Defective HLCS causes multiple carboxylase deficiency
Species Homo sapiens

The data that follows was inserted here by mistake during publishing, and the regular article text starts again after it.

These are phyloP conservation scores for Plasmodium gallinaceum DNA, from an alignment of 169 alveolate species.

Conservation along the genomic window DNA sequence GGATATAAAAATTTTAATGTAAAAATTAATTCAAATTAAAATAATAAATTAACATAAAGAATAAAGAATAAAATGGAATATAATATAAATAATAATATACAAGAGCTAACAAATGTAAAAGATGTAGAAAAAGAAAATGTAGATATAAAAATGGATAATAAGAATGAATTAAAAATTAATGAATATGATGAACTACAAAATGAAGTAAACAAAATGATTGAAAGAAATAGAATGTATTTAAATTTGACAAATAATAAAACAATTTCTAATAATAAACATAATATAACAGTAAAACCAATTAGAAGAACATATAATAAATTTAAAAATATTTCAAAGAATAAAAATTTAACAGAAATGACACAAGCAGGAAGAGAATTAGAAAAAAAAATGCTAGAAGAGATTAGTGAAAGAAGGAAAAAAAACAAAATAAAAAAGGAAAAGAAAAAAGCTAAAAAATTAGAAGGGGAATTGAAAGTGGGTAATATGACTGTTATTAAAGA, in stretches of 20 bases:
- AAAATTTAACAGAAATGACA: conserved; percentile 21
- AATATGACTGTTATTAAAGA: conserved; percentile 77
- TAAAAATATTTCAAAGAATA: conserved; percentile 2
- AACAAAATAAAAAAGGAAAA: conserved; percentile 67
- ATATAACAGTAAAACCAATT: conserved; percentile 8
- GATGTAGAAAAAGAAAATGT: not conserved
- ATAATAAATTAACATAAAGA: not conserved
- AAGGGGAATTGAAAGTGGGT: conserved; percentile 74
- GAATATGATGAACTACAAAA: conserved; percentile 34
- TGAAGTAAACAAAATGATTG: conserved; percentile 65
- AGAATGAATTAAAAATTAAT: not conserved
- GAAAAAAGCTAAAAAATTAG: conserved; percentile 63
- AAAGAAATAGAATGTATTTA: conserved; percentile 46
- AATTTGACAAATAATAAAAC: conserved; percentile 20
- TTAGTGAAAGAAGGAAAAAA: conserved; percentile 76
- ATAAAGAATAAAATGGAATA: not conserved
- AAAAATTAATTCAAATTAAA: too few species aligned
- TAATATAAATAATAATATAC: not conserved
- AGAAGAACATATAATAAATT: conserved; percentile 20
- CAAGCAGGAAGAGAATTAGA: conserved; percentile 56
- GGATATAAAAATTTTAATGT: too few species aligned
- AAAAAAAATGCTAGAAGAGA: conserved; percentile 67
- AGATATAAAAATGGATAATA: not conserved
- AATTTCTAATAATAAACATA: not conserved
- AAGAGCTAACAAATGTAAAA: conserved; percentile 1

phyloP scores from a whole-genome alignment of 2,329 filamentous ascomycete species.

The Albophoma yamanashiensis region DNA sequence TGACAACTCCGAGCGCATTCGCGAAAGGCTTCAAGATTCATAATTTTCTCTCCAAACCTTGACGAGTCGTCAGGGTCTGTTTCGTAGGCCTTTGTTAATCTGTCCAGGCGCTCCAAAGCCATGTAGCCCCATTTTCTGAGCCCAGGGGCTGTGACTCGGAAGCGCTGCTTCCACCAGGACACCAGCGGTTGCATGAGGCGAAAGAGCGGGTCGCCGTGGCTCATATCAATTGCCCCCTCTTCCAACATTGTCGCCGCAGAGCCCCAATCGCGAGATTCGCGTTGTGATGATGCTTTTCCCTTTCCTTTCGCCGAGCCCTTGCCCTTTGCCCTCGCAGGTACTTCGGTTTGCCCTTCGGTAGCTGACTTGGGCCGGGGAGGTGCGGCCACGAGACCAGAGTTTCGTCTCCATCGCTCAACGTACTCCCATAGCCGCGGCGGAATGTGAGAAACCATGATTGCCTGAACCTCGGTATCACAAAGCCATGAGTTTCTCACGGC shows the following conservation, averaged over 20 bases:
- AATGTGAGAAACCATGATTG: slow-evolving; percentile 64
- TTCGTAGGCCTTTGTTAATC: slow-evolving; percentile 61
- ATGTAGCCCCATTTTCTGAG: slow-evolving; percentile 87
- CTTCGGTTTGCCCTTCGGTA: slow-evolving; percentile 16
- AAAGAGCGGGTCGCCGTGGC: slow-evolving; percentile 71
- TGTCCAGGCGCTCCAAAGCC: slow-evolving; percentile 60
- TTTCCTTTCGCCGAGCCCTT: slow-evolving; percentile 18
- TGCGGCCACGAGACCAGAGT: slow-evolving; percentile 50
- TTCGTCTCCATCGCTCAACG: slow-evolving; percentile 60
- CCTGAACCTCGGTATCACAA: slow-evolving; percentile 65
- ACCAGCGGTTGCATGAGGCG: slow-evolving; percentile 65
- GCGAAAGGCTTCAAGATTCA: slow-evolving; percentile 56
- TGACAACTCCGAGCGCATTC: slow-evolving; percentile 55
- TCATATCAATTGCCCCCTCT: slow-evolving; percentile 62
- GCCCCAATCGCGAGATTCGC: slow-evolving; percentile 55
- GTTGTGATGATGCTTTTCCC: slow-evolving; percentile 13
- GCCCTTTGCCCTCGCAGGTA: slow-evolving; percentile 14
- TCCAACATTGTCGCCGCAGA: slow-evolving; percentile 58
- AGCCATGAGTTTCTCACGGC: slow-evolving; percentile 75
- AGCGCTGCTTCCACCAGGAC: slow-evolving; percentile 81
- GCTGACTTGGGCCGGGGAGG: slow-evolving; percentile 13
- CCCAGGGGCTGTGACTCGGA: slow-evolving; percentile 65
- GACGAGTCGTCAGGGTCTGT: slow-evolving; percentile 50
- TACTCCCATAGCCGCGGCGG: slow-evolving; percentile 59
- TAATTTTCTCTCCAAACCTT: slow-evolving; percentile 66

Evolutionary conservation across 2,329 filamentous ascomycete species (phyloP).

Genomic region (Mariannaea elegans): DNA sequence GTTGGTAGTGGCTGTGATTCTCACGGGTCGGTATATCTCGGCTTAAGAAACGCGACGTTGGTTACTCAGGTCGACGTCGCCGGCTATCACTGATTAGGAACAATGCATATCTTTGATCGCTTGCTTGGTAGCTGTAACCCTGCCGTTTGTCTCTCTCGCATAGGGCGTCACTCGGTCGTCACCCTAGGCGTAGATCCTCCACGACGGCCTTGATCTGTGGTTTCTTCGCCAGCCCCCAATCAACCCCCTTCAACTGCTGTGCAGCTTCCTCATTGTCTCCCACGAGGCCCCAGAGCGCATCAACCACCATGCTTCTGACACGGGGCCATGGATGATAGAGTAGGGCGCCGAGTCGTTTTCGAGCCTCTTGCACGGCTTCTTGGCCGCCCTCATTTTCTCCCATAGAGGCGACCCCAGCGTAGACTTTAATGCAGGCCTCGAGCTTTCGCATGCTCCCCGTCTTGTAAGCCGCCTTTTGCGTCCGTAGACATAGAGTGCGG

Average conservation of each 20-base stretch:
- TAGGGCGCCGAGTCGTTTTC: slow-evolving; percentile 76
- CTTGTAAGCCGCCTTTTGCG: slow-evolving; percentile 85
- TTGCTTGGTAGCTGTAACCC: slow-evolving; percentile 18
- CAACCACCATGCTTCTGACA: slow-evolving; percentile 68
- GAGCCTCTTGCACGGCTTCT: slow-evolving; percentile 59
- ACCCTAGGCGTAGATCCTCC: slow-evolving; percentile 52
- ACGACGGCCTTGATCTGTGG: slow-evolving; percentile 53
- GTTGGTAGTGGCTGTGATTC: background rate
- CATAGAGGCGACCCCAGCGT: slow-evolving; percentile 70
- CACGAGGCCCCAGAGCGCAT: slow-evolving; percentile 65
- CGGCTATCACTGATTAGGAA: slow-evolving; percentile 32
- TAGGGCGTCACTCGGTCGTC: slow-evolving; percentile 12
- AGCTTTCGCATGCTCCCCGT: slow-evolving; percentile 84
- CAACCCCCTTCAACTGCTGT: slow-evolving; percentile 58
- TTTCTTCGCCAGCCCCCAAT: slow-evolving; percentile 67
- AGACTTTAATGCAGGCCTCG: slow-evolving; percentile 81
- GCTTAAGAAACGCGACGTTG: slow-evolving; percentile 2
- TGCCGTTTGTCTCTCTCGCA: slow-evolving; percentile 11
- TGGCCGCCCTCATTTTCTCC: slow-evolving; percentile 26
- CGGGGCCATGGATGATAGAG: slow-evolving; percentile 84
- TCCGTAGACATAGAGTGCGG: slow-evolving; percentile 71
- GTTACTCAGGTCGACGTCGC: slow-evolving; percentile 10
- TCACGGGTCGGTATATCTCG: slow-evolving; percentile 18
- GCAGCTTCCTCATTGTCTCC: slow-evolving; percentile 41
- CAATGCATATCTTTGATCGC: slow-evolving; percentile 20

Defects in HLCS causes holocarboxylase synthetase deficiency (HLCS deficiency aka early onset multiple carboxylase deficiency; MIM:253270). HLCS deficiency is an autosomal recessive disorder whereby deficient HLCS activity results in reduced activity of all five biotin-dependent carboxylases. Symptoms include metabolic acidosis, organic aciduria, lethargy, hypotonia, convulsions and dermatitis (Suzuki et al. 2005). Patients can present symptoms shortly after birth to up to early childhood and will be prescribed oral biotin supplements, typically 10-20 mg daily. Two classes of HLCS deficiency have been reported depending on whether patients respond to biotin therapy. Most patients respond favourably to treatment and show complete reversal of biochemical and clinical symptoms (Morrone et al. 2002, Dupuis et al. 1999). Here mutations in the HLCS active site cause a reduced affinity for biotin that can be overcome by pharmacological doses of the vitamin (Pendini et al. 2008). Patients who display incomplete responsiveness to biotin therapy have a poor long-term prognosis (Bailey et al. 2008). Here mutations that reside outside of the enzyme's active site have no effect on biotin binding but do compromise the protein-protein interaction between the HLCS and its substrates, resulting in reduced biotinylation of all five carboxylases thus reducing their enzymatic activity (Mayende et al. 2012).
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